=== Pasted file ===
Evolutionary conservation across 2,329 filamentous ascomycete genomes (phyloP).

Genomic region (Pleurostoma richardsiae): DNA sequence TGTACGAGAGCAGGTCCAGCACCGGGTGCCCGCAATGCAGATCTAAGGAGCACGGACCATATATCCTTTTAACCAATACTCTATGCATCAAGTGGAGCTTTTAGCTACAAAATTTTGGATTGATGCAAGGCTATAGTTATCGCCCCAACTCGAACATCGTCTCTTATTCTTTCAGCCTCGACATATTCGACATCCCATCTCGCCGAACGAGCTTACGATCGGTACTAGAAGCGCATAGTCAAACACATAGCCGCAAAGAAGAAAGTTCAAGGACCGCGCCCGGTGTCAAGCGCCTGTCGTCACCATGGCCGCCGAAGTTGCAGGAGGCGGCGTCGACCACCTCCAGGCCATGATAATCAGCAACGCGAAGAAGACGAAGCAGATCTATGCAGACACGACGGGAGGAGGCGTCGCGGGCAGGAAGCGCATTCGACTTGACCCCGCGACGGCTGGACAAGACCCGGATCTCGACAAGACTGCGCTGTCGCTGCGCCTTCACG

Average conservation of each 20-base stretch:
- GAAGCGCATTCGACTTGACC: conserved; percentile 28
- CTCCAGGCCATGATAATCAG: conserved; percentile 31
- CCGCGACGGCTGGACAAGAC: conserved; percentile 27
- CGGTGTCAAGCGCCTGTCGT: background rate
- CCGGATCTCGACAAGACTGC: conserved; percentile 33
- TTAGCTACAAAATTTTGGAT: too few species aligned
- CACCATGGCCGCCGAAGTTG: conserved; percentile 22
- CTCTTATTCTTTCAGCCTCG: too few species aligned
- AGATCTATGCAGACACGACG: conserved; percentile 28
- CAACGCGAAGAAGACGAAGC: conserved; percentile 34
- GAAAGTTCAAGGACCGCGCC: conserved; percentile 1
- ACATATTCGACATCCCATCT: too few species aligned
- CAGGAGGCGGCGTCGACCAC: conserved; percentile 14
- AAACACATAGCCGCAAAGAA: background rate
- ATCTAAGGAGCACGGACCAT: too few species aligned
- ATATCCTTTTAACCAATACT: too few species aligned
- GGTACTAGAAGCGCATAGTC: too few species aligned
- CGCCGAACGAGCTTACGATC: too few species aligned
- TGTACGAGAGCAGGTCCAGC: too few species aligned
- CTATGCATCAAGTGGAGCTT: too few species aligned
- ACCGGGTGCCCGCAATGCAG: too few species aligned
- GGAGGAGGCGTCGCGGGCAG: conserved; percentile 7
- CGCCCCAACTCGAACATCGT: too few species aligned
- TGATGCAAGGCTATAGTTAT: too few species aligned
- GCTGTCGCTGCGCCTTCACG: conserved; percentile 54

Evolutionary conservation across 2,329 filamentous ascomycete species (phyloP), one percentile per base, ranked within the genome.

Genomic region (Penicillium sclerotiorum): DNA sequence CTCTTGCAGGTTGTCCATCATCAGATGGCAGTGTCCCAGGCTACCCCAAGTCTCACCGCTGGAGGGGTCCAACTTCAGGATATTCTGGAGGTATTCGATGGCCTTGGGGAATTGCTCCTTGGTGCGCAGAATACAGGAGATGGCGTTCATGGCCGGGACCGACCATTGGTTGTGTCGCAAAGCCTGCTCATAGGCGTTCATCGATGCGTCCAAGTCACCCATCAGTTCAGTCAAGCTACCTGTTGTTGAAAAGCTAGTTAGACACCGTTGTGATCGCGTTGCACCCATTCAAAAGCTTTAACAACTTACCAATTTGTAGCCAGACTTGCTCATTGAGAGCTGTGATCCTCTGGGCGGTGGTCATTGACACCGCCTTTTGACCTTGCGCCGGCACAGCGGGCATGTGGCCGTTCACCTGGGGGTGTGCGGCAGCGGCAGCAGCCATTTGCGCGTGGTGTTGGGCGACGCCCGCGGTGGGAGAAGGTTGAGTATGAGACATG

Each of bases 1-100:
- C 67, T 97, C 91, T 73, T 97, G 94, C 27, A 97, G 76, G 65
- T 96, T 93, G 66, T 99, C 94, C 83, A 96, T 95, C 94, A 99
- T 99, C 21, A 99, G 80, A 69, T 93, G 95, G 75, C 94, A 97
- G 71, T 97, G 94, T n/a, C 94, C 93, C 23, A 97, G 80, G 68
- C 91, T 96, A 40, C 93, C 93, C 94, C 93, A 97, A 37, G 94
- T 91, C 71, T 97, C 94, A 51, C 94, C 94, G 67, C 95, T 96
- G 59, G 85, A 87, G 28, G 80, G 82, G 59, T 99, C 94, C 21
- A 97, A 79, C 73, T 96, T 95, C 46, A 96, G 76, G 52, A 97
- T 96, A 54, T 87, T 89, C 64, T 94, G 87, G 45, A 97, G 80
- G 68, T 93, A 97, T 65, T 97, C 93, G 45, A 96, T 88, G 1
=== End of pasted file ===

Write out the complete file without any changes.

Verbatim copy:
Evolutionary conservation across 2,329 filamentous ascomycete genomes (phyloP).

Genomic region (Pleurostoma richardsiae): DNA sequence TGTACGAGAGCAGGTCCAGCACCGGGTGCCCGCAATGCAGATCTAAGGAGCACGGACCATATATCCTTTTAACCAATACTCTATGCATCAAGTGGAGCTTTTAGCTACAAAATTTTGGATTGATGCAAGGCTATAGTTATCGCCCCAACTCGAACATCGTCTCTTATTCTTTCAGCCTCGACATATTCGACATCCCATCTCGCCGAACGAGCTTACGATCGGTACTAGAAGCGCATAGTCAAACACATAGCCGCAAAGAAGAAAGTTCAAGGACCGCGCCCGGTGTCAAGCGCCTGTCGTCACCATGGCCGCCGAAGTTGCAGGAGGCGGCGTCGACCACCTCCAGGCCATGATAATCAGCAACGCGAAGAAGACGAAGCAGATCTATGCAGACACGACGGGAGGAGGCGTCGCGGGCAGGAAGCGCATTCGACTTGACCCCGCGACGGCTGGACAAGACCCGGATCTCGACAAGACTGCGCTGTCGCTGCGCCTTCACG

Average conservation of each 20-base stretch:
- GAAGCGCATTCGACTTGACC: conserved; percentile 28
- CTCCAGGCCATGATAATCAG: conserved; percentile 31
- CCGCGACGGCTGGACAAGAC: conserved; percentile 27
- CGGTGTCAAGCGCCTGTCGT: background rate
- CCGGATCTCGACAAGACTGC: conserved; percentile 33
- TTAGCTACAAAATTTTGGAT: too few species aligned
- CACCATGGCCGCCGAAGTTG: conserved; percentile 22
- CTCTTATTCTTTCAGCCTCG: too few species aligned
- AGATCTATGCAGACACGACG: conserved; percentile 28
- CAACGCGAAGAAGACGAAGC: conserved; percentile 34
- GAAAGTTCAAGGACCGCGCC: conserved; percentile 1
- ACATATTCGACATCCCATCT: too few species aligned
- CAGGAGGCGGCGTCGACCAC: conserved; percentile 14
- AAACACATAGCCGCAAAGAA: background rate
- ATCTAAGGAGCACGGACCAT: too few species aligned
- ATATCCTTTTAACCAATACT: too few species aligned
- GGTACTAGAAGCGCATAGTC: too few species aligned
- CGCCGAACGAGCTTACGATC: too few species aligned
- TGTACGAGAGCAGGTCCAGC: too few species aligned
- CTATGCATCAAGTGGAGCTT: too few species aligned
- ACCGGGTGCCCGCAATGCAG: too few species aligned
- GGAGGAGGCGTCGCGGGCAG: conserved; percentile 7
- CGCCCCAACTCGAACATCGT: too few species aligned
- TGATGCAAGGCTATAGTTAT: too few species aligned
- GCTGTCGCTGCGCCTTCACG: conserved; percentile 54

Evolutionary conservation across 2,329 filamentous ascomycete species (phyloP), one percentile per base, ranked within the genome.

Genomic region (Penicillium sclerotiorum): DNA sequence CTCTTGCAGGTTGTCCATCATCAGATGGCAGTGTCCCAGGCTACCCCAAGTCTCACCGCTGGAGGGGTCCAACTTCAGGATATTCTGGAGGTATTCGATGGCCTTGGGGAATTGCTCCTTGGTGCGCAGAATACAGGAGATGGCGTTCATGGCCGGGACCGACCATTGGTTGTGTCGCAAAGCCTGCTCATAGGCGTTCATCGATGCGTCCAAGTCACCCATCAGTTCAGTCAAGCTACCTGTTGTTGAAAAGCTAGTTAGACACCGTTGTGATCGCGTTGCACCCATTCAAAAGCTTTAACAACTTACCAATTTGTAGCCAGACTTGCTCATTGAGAGCTGTGATCCTCTGGGCGGTGGTCATTGACACCGCCTTTTGACCTTGCGCCGGCACAGCGGGCATGTGGCCGTTCACCTGGGGGTGTGCGGCAGCGGCAGCAGCCATTTGCGCGTGGTGTTGGGCGACGCCCGCGGTGGGAGAAGGTTGAGTATGAGACATG

Each of bases 1-100:
- C 67, T 97, C 91, T 73, T 97, G 94, C 27, A 97, G 76, G 65
- T 96, T 93, G 66, T 99, C 94, C 83, A 96, T 95, C 94, A 99
- T 99, C 21, A 99, G 80, A 69, T 93, G 95, G 75, C 94, A 97
- G 71, T 97, G 94, T n/a, C 94, C 93, C 23, A 97, G 80, G 68
- C 91, T 96, A 40, C 93, C 93, C 94, C 93, A 97, A 37, G 94
- T 91, C 71, T 97, C 94, A 51, C 94, C 94, G 67, C 95, T 96
- G 59, G 85, A 87, G 28, G 80, G 82, G 59, T 99, C 94, C 21
- A 97, A 79, C 73, T 96, T 95, C 46, A 96, G 76, G 52, A 97
- T 96, A 54, T 87, T 89, C 64, T 94, G 87, G 45, A 97, G 80
- G 68, T 93, A 97, T 65, T 97, C 93, G 45, A 96, T 88, G 1